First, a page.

» Arizona Statutes

Another Irritating Non-Lesser Included Offense

Felony flight isn’t the only crime with an irritating non-lesser included offense. In State v. Malloy, the Supreme Court of Arizona decided criminal trespass was not a lesser included offense of burglary. Burglary requires entering or remaining unlawfully with the intent to commit any theft or a felony, and criminal trespass just requires knowingly entering or remaining unlawfully. Although criminal trespass does contain the additional element “knowingly,” the Court in Malloy noted that “knowledge in the sense that the criminal act must have been voluntary” is implicit in all criminal offenses. However, the Court thought the word knowingly in the criminal trespass statute “must have some additional meaning” and decided that, in order to convict someone of criminal trespass, “the prosecution must prove not only that the defendant … Read entire article »

Filed under: Arizona Cases, Arizona Statutes

An Irritating Non-Lesser Included Offense

I recently discussed lesser included offenses. Although Arizona’s practice of looking to the statute instead of the facts is frustrating enough in principle alone, there are some instances where I am particularly bothered by what a defendant can’t get as a lesser included offense. One instance involves felony flight. In an unpublished decision released this past September, Arizona’s Division One Court of Appeals looked at whether someone accused of felony flight could request a lesser included instruction for failure to stop. The felony flight statute applies to a driver who wilfully flees or attempts to elude a police vehicle with lights and sirens, and the failure to stop statute applies to a driver who knowingly fails or refuses to bring his or her vehicle to a stop after … Read entire article »

Filed under: Arizona Cases, Arizona Statutes

Can't Make Out Your VIN?

If your answer to that question is “yes,” there’s a chance your vehicle is going to become property of the State of Arizona at some point in the future. A.R.S. § 28-4594(A) provides that when the VIN of a vehicle or of a major component of a vehicle has been removed, defaced, altered or destroyed without the permission the Arizona Department of Transportation, the vehicle is contraband. If the state decides your vehicle is contraband, it can seize and destroy it. That might mean that every vehicle with a non-manufacturer or out-of-state VIN on any major component could be seized when driven or ridden through Arizona. When a new VIN is attached by another state to any major part of a recovered vehicle, that vehicle might be forever … Read entire article »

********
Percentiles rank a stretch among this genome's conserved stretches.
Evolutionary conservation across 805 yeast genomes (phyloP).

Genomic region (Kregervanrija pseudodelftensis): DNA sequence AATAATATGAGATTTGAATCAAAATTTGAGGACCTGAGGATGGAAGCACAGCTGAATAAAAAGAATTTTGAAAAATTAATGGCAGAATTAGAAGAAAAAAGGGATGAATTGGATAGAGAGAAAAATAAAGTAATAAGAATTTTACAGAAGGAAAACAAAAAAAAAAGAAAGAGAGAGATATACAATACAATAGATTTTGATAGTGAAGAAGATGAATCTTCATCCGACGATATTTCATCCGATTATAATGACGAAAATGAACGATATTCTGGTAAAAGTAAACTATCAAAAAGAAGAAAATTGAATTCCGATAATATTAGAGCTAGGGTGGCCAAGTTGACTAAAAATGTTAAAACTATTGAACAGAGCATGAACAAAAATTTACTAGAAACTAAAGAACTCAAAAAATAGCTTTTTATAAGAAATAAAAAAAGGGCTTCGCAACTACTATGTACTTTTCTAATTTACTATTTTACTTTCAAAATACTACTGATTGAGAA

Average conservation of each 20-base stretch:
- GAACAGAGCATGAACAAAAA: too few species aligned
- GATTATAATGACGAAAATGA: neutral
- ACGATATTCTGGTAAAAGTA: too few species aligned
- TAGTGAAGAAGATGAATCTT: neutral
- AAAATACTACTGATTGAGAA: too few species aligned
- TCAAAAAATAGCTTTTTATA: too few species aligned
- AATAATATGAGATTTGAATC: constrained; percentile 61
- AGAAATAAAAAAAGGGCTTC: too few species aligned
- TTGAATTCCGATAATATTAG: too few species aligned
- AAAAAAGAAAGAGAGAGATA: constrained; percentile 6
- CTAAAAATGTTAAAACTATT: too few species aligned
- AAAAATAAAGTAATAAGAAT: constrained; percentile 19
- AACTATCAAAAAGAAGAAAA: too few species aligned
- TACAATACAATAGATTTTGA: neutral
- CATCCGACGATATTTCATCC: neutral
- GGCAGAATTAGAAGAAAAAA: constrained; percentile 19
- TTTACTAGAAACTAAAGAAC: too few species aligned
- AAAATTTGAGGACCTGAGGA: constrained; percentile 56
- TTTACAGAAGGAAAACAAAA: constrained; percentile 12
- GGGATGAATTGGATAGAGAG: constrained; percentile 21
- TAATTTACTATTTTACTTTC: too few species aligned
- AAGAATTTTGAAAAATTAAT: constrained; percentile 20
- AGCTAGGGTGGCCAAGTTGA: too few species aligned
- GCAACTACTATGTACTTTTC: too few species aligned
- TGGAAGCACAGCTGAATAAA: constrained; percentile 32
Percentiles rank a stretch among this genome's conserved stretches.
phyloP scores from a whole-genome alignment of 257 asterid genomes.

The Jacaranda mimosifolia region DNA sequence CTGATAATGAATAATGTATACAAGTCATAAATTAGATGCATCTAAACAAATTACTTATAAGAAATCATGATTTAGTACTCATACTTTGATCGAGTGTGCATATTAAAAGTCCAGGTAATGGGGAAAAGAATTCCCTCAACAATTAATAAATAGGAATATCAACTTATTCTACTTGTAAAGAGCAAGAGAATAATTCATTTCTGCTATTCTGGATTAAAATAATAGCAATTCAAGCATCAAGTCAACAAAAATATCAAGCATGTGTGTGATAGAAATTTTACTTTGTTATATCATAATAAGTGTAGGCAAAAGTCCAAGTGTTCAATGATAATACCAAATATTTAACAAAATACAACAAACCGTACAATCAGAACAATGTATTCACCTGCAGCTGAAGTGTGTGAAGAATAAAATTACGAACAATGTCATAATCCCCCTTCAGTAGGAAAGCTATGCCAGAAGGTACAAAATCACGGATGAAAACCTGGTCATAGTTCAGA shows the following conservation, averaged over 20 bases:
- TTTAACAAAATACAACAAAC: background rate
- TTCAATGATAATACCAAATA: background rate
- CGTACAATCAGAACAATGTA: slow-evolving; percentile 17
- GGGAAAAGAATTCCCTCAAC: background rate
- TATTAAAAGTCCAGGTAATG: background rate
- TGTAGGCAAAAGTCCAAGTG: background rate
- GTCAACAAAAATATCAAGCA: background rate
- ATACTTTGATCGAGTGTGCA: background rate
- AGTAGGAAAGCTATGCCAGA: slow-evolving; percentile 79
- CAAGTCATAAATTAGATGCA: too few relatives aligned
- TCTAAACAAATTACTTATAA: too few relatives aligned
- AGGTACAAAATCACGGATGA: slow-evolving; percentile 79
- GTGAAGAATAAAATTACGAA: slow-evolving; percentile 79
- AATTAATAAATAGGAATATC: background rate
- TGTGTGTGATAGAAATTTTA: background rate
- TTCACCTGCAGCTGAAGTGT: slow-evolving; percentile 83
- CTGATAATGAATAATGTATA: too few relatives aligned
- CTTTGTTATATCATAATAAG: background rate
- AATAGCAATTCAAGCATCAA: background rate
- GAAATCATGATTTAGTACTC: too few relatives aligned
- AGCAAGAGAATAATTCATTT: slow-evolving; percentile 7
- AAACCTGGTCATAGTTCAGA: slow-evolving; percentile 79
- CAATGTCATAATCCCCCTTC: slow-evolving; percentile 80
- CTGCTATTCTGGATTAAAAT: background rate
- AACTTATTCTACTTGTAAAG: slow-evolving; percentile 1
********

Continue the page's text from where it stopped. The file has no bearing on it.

Filed under: Arizona Statutes

Is the Town of Gilbert in the Business of Stealing Cars?

If you are caught driving and have a revoked or suspended driver’s license, Gilbert will impound your car. The same is true if you never had a driver’s license, if you are arrested for Extreme DUI or Aggravated DUI, if you are under the legal drinking age and have any alcohol in your body, or if you are operating a vehicle without a certified ignition interlock device and you’re supposed to have one. Gilbert’s policy isn’t uncommon in Arizona. What is uncommon, at least as far as I can tell, is what Gilbert does after it takes your car. Take a second and read this. To me, it sounds like all you have to do to get your car back is show up on the 30th day, … Read entire article »

Filed under: Arizona Statutes, Government Rants

Felony Flight

In Arizona, a driver who “willfully flees” or “attempts to elude” a pursuing official law enforcement vehicle using an audible signal and lights is guilty of a class 5 felony. The only in-depth analysis of what “willfully flees” and “attempts to elude” mean came in a 1993 opinion from the Court of Appeals of Arizona, Division One. In State v. Fogarty, an officer tried to stop the defendant, who had been passing other traffic in a forty-miles-per-hour zone. The officer thought the defendant was going about fifty miles-per-hour and caught up with him at a red light. The light turned green, and the defendant drove ahead at about forty-five miles per hour. The officer turned on his flashing red lights, and after the defendant failed to stop … Read entire article »